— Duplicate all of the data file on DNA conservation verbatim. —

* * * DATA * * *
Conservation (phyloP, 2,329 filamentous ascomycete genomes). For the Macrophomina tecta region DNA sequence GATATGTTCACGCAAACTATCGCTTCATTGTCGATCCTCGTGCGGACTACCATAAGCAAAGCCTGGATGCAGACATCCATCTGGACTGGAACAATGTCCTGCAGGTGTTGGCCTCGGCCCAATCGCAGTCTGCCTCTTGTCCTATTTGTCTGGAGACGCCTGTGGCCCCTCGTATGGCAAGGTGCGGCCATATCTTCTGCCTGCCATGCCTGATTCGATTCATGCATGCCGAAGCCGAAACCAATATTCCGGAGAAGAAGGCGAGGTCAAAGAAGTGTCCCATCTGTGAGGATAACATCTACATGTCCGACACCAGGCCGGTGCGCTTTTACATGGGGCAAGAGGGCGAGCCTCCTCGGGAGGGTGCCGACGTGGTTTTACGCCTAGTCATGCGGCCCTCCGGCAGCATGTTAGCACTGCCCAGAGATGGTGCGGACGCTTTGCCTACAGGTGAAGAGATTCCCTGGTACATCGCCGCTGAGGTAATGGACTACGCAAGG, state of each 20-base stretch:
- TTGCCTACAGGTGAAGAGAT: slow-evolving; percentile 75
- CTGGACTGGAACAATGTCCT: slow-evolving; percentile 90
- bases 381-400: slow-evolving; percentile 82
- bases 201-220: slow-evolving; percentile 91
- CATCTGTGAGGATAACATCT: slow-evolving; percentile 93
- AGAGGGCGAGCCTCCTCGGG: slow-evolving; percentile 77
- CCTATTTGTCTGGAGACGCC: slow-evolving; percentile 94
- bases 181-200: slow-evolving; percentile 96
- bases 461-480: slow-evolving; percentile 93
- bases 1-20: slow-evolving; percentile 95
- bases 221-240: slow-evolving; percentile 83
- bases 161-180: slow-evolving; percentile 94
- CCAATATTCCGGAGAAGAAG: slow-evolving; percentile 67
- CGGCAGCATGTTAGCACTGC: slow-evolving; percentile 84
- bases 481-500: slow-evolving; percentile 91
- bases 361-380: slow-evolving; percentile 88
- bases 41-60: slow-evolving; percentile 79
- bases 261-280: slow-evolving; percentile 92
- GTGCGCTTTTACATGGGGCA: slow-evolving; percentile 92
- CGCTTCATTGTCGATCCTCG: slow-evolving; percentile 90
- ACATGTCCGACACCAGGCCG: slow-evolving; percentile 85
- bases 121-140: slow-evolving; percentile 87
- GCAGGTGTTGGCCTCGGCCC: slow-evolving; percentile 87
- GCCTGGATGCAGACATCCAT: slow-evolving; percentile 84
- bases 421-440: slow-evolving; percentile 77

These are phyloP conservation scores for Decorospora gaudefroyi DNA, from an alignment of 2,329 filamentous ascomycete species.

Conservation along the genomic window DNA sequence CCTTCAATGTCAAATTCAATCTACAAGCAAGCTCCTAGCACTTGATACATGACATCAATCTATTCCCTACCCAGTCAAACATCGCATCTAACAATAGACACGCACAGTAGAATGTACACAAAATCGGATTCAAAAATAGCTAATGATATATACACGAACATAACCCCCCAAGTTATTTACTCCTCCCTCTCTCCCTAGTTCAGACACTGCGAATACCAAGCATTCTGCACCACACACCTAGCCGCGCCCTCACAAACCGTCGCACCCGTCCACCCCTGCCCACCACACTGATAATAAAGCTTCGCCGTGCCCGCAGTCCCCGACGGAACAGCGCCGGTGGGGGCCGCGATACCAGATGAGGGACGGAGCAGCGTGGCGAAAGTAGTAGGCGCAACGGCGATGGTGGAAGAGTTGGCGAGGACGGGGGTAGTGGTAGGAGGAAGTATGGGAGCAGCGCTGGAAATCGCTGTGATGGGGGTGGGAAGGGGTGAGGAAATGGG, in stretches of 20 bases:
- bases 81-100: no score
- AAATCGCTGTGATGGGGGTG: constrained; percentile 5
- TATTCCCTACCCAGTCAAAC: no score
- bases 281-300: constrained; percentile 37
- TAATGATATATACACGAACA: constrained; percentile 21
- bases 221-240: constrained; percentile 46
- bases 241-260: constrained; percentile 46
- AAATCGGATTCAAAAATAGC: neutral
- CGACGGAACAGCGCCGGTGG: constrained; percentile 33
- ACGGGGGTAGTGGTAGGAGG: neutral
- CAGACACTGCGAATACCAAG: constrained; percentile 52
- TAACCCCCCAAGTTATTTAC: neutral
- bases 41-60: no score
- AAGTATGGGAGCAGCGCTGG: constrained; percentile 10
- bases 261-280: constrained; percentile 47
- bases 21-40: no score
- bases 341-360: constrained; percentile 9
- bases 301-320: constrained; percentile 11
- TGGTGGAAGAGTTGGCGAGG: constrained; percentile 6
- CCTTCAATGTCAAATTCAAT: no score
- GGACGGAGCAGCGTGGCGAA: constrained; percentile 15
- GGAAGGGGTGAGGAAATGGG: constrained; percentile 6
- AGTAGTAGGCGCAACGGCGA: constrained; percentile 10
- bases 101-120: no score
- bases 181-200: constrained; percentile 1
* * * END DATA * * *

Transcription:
Conservation (phyloP, 2,329 filamentous ascomycete genomes). For the Macrophomina tecta region DNA sequence GATATGTTCACGCAAACTATCGCTTCATTGTCGATCCTCGTGCGGACTACCATAAGCAAAGCCTGGATGCAGACATCCATCTGGACTGGAACAATGTCCTGCAGGTGTTGGCCTCGGCCCAATCGCAGTCTGCCTCTTGTCCTATTTGTCTGGAGACGCCTGTGGCCCCTCGTATGGCAAGGTGCGGCCATATCTTCTGCCTGCCATGCCTGATTCGATTCATGCATGCCGAAGCCGAAACCAATATTCCGGAGAAGAAGGCGAGGTCAAAGAAGTGTCCCATCTGTGAGGATAACATCTACATGTCCGACACCAGGCCGGTGCGCTTTTACATGGGGCAAGAGGGCGAGCCTCCTCGGGAGGGTGCCGACGTGGTTTTACGCCTAGTCATGCGGCCCTCCGGCAGCATGTTAGCACTGCCCAGAGATGGTGCGGACGCTTTGCCTACAGGTGAAGAGATTCCCTGGTACATCGCCGCTGAGGTAATGGACTACGCAAGG, state of each 20-base stretch:
- TTGCCTACAGGTGAAGAGAT: slow-evolving; percentile 75
- CTGGACTGGAACAATGTCCT: slow-evolving; percentile 90
- bases 381-400: slow-evolving; percentile 82
- bases 201-220: slow-evolving; percentile 91
- CATCTGTGAGGATAACATCT: slow-evolving; percentile 93
- AGAGGGCGAGCCTCCTCGGG: slow-evolving; percentile 77
- CCTATTTGTCTGGAGACGCC: slow-evolving; percentile 94
- bases 181-200: slow-evolving; percentile 96
- bases 461-480: slow-evolving; percentile 93
- bases 1-20: slow-evolving; percentile 95
- bases 221-240: slow-evolving; percentile 83
- bases 161-180: slow-evolving; percentile 94
- CCAATATTCCGGAGAAGAAG: slow-evolving; percentile 67
- CGGCAGCATGTTAGCACTGC: slow-evolving; percentile 84
- bases 481-500: slow-evolving; percentile 91
- bases 361-380: slow-evolving; percentile 88
- bases 41-60: slow-evolving; percentile 79
- bases 261-280: slow-evolving; percentile 92
- GTGCGCTTTTACATGGGGCA: slow-evolving; percentile 92
- CGCTTCATTGTCGATCCTCG: slow-evolving; percentile 90
- ACATGTCCGACACCAGGCCG: slow-evolving; percentile 85
- bases 121-140: slow-evolving; percentile 87
- GCAGGTGTTGGCCTCGGCCC: slow-evolving; percentile 87
- GCCTGGATGCAGACATCCAT: slow-evolving; percentile 84
- bases 421-440: slow-evolving; percentile 77

These are phyloP conservation scores for Decorospora gaudefroyi DNA, from an alignment of 2,329 filamentous ascomycete species.

Conservation along the genomic window DNA sequence CCTTCAATGTCAAATTCAATCTACAAGCAAGCTCCTAGCACTTGATACATGACATCAATCTATTCCCTACCCAGTCAAACATCGCATCTAACAATAGACACGCACAGTAGAATGTACACAAAATCGGATTCAAAAATAGCTAATGATATATACACGAACATAACCCCCCAAGTTATTTACTCCTCCCTCTCTCCCTAGTTCAGACACTGCGAATACCAAGCATTCTGCACCACACACCTAGCCGCGCCCTCACAAACCGTCGCACCCGTCCACCCCTGCCCACCACACTGATAATAAAGCTTCGCCGTGCCCGCAGTCCCCGACGGAACAGCGCCGGTGGGGGCCGCGATACCAGATGAGGGACGGAGCAGCGTGGCGAAAGTAGTAGGCGCAACGGCGATGGTGGAAGAGTTGGCGAGGACGGGGGTAGTGGTAGGAGGAAGTATGGGAGCAGCGCTGGAAATCGCTGTGATGGGGGTGGGAAGGGGTGAGGAAATGGG, in stretches of 20 bases:
- bases 81-100: no score
- AAATCGCTGTGATGGGGGTG: constrained; percentile 5
- TATTCCCTACCCAGTCAAAC: no score
- bases 281-300: constrained; percentile 37
- TAATGATATATACACGAACA: constrained; percentile 21
- bases 221-240: constrained; percentile 46
- bases 241-260: constrained; percentile 46
- AAATCGGATTCAAAAATAGC: neutral
- CGACGGAACAGCGCCGGTGG: constrained; percentile 33
- ACGGGGGTAGTGGTAGGAGG: neutral
- CAGACACTGCGAATACCAAG: constrained; percentile 52
- TAACCCCCCAAGTTATTTAC: neutral
- bases 41-60: no score
- AAGTATGGGAGCAGCGCTGG: constrained; percentile 10
- bases 261-280: constrained; percentile 47
- bases 21-40: no score
- bases 341-360: constrained; percentile 9
- bases 301-320: constrained; percentile 11
- TGGTGGAAGAGTTGGCGAGG: constrained; percentile 6
- CCTTCAATGTCAAATTCAAT: no score
- GGACGGAGCAGCGTGGCGAA: constrained; percentile 15
- GGAAGGGGTGAGGAAATGGG: constrained; percentile 6
- AGTAGTAGGCGCAACGGCGA: constrained; percentile 10
- bases 101-120: no score
- bases 181-200: constrained; percentile 1